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Opiates for RA, Steroids for Tennis Elbow Fail to Ease Pain

Opiates for RA, Steroids for Tennis Elbow Fail to Ease Pain

Pain control

Opioid analgesics for rheumatoid arthritis pain
JAMA. Published online Feb. 6, 2013.  Full text $30

There is weak evidence that weak opioids (codeine, dextropropoxyphene, tramadol, tilidine, and pentazocine) provide short-term relief of rheumatoid arthritis pain. Adverse effects (most commonly nausea, vomiting, dizziness and constipation), though mild, may outweigh benefits. In this meta-analysis, one-fifth of patients withdrew from the treatment groups, so for those patients weak opioids were ineffective or not worth the side effects. But about one-fifth withdrew from the control groups too. There were no studies beyond six weeks, so there is no evidence about long-term treatment. There were insufficient data to draw conclusions about strong opioids (such as morphine and oxycodone). This article is a summary of the authors’ Cochrane review, Opioid therapy for treating rheumatoid arthritis pain.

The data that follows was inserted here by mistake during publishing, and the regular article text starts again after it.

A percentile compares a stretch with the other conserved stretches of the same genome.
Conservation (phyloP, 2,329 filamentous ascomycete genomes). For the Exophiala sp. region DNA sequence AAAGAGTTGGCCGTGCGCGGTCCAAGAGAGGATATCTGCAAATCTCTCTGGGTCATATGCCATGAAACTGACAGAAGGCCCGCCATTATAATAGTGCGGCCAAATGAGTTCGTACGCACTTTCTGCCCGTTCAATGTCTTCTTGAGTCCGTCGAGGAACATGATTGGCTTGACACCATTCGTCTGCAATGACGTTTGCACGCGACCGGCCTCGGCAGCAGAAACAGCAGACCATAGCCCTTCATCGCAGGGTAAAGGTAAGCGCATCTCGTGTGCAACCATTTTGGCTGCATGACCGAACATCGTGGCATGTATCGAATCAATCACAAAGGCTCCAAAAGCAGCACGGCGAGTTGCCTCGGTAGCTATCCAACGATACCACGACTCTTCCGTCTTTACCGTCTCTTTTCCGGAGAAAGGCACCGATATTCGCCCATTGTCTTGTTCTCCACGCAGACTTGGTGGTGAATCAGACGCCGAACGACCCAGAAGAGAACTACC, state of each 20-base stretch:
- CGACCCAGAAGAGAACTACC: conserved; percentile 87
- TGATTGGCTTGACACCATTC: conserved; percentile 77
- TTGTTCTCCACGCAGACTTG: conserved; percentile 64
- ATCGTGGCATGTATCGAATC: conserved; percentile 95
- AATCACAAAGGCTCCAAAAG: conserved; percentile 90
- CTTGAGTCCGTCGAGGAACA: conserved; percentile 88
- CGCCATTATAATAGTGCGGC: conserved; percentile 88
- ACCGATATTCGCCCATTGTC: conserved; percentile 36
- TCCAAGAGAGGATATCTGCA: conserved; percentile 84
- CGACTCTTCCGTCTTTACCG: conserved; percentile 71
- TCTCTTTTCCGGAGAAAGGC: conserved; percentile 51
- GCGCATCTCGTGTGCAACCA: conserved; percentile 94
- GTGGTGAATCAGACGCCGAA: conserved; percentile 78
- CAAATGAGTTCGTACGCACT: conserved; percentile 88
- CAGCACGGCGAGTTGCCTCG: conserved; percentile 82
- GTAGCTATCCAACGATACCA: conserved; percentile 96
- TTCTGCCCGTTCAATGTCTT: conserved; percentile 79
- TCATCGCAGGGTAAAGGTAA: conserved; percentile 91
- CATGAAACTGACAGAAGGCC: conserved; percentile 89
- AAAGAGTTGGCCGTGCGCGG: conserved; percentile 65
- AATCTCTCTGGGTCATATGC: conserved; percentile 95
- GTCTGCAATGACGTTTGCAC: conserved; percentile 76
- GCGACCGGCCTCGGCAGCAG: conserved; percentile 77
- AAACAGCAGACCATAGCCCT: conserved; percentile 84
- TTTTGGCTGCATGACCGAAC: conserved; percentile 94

Effect of corticosteroid injection, physiotherapy, or both on clinical outcomes in patients with unilateral lateral epicondylalgia: a randomized controlled trial
JAMA. Published online Feb. 6, 2013. Full text $30

After one year, physical therapy offered no more relief for lateral epicondylalgia (tennis elbow) than placebo. Patients who got corticosteroid injections did worse. A randomized, controlled trial compared physiotherapy, corticosteroid injections, both and neither. Although physical therapy was better than placebo at 4 weeks, the difference had disappeared by 26 weeks.

 
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